US auto workers suffer from crisis
Source: CCTV.com | 11-20-2008 13:46Special Report: Global Financial Crisis
As US auto workers face uncertain futures, many are starting to wonder how the collapse of the industry could set off a catastrophic chain reaction in the US economy.
|As US auto workers face uncertain futures, many are|
starting to wonder how the collapse of the industry
could set off a catastrophic chain reaction in the
US economy. (CCTV.com)
Residents in Lordstown, Ohio are preparing for the worst after talks to help the industry stalled.
General Motors plans to cut 850 jobs at its Lordstown assembly plant, roughly a fourth of the workforce. Another 160 jobs will come from the GM fabricating plant.
Residents used to hold high hopes for a congressional bailout of the auto industry, but optimism is fading.
Carl Krawiec, GM Plant Employee, said, "Well a lot of people are kind of nervous, they don't know what's going on."
Lennard Schober, GM Plant Employee, said, "I believe it would really hurt. It would be devastating to this whole area."
Theresa Golden, Diner Owner, said, "If this plant would have close it's going to devastate this area. It's going to devastate all the businesses, the school systems, everything."
Optimism is a little higher in Georgetown, Kentucky, where the foreign owned Toyota plant is based.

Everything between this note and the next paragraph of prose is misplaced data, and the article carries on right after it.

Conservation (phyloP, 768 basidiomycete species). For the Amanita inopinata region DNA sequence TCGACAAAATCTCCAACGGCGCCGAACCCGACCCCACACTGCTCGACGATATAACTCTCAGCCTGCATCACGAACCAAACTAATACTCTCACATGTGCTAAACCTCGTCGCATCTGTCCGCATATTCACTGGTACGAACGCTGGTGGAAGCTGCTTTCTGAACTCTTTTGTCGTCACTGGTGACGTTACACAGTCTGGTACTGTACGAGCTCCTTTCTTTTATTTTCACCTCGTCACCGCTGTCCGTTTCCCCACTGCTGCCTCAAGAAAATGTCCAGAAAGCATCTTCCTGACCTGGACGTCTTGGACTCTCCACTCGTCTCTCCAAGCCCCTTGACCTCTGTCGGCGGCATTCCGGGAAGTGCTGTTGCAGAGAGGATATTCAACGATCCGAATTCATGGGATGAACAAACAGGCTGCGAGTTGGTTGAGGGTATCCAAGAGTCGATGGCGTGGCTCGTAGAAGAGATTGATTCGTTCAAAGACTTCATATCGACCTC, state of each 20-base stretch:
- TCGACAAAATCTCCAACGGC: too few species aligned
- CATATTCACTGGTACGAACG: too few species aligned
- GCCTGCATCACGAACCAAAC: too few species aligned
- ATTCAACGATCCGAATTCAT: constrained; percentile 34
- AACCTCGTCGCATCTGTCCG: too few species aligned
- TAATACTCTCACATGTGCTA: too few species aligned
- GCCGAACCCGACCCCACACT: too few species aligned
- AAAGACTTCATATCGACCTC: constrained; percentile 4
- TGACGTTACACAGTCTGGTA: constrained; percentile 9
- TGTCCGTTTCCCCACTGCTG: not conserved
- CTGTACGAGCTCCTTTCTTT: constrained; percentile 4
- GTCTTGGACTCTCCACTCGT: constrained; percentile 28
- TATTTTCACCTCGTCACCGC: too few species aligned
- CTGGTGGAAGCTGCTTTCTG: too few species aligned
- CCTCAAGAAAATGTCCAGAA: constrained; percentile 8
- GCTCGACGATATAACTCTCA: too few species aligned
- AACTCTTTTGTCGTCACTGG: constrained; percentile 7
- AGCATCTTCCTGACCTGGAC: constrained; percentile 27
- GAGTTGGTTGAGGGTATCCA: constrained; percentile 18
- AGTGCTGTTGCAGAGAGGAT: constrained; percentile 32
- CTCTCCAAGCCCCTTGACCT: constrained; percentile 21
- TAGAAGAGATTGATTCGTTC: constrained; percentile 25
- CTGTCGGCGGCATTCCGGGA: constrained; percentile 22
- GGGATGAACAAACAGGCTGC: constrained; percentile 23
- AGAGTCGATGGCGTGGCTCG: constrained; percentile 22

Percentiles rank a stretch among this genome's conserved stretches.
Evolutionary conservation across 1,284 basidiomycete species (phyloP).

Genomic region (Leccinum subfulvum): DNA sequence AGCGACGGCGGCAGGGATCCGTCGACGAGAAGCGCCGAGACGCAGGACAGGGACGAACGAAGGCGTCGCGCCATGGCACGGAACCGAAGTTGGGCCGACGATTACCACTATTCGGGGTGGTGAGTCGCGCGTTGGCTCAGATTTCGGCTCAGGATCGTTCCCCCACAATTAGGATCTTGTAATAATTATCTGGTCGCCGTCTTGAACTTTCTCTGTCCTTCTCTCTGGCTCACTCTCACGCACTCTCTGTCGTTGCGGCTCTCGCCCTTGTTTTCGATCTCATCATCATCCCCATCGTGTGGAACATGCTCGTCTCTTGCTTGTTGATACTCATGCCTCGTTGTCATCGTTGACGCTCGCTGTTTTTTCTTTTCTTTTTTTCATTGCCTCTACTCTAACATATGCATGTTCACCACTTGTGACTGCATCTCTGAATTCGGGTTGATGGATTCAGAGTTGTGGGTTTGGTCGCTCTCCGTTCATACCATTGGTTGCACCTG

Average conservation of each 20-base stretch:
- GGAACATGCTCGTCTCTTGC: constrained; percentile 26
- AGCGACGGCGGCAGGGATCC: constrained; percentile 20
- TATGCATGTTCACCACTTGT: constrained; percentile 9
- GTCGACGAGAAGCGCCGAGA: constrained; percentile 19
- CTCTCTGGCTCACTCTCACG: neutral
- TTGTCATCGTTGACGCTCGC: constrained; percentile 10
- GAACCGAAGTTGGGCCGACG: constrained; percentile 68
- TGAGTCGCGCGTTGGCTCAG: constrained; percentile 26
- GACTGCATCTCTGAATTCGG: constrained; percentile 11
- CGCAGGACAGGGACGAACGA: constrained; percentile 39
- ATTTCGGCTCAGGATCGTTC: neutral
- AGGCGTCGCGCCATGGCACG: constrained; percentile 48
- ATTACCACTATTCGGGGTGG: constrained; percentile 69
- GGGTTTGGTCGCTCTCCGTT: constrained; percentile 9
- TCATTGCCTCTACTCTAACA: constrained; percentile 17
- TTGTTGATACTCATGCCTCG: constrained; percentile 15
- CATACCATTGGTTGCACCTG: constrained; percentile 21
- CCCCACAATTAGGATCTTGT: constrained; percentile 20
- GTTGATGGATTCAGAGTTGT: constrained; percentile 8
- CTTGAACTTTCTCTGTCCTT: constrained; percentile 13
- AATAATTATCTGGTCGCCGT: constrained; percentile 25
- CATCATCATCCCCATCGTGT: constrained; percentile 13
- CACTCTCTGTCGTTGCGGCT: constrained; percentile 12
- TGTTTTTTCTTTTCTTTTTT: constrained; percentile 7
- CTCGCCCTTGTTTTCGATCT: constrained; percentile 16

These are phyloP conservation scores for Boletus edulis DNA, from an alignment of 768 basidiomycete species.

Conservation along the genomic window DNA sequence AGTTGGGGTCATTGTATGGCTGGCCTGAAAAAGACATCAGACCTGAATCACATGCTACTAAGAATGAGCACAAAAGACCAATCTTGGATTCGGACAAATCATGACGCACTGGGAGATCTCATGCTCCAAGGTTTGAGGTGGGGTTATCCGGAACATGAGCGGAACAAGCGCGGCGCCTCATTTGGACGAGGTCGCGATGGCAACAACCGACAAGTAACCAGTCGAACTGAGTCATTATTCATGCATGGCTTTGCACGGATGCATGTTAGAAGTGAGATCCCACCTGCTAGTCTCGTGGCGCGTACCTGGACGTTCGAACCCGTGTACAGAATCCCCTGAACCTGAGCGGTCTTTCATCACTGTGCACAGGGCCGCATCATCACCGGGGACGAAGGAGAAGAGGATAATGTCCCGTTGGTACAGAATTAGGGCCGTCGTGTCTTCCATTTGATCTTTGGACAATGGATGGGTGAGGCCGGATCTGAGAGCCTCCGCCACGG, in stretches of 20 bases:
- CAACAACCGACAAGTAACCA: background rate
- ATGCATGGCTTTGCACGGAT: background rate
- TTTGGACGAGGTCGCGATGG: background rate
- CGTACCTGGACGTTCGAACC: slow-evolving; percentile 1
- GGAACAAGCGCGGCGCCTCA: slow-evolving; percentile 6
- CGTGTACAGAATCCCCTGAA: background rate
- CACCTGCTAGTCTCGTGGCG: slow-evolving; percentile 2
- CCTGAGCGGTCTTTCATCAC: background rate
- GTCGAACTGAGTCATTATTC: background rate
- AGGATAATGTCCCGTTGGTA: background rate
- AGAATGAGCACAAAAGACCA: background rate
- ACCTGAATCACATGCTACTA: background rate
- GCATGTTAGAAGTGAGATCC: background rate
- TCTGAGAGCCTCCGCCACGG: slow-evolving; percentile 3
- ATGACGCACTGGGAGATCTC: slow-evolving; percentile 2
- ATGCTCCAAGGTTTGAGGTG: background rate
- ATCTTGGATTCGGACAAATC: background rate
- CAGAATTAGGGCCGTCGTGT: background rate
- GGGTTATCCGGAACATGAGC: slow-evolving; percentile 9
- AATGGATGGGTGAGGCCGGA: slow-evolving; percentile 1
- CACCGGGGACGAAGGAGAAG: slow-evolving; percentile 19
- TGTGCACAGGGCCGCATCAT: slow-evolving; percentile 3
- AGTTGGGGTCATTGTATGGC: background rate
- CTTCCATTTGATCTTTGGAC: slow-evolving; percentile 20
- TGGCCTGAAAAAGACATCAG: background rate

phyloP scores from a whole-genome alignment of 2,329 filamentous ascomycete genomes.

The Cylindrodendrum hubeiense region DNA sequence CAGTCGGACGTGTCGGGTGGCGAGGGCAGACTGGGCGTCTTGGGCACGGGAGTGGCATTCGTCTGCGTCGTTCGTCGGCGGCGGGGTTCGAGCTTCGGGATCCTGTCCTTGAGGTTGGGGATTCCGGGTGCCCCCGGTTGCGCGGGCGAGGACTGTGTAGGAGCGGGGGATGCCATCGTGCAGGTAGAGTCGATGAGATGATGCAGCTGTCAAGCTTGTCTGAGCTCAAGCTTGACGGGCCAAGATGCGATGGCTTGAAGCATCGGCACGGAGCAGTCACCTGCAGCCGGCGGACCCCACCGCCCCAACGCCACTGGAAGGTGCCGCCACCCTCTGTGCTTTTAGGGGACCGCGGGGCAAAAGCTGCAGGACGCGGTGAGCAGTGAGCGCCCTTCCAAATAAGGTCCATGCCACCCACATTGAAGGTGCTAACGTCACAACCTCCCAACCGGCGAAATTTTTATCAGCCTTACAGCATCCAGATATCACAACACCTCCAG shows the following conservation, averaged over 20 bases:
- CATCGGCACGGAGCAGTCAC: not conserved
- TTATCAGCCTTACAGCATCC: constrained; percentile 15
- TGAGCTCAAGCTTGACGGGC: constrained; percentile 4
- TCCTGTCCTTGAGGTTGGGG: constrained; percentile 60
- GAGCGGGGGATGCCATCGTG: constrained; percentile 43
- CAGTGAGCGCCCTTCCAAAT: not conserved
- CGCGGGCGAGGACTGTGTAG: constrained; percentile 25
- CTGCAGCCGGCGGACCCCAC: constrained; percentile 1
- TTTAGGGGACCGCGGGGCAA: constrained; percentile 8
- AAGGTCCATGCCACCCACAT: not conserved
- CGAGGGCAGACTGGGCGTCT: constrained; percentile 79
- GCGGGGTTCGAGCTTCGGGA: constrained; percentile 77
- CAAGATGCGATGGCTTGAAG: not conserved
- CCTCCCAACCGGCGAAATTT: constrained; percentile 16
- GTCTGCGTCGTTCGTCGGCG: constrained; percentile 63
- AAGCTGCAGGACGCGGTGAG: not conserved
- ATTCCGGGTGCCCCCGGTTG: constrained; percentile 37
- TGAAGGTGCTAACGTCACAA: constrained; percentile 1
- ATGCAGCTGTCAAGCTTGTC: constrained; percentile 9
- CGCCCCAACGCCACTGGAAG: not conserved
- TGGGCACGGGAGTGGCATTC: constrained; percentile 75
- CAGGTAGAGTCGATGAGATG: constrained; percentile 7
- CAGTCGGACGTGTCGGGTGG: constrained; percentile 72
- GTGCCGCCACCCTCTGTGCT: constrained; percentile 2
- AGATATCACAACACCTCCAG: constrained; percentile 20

Residents say with the success of Toyota's Prius, they believe the company is NOT in the same dire situation as its competitors.
But on Wednesday, Toyota said it would be forced to reduce production in the US to cope with slowing sales.
And there are worries a failure of the auto industry would be a catastrophe for the entire nation.
Jim Graham, President of United Auto Workers, said, "Nationally, shutting down General Motors, Ford and Chrysler are going to affect about 3 (m) million people directly; indirectly the ripple effect is going to be astronomical. That's going to literally drive us deeper into this depression that we're already in."
Democrats had planned to dip into the 700 billion US dollar rescue fund to finance US automakers. But the White House and congressional Republicans rejected the plan.
A bipartisan group from auto industry states is working to cut a deal on a scaled-down aid package.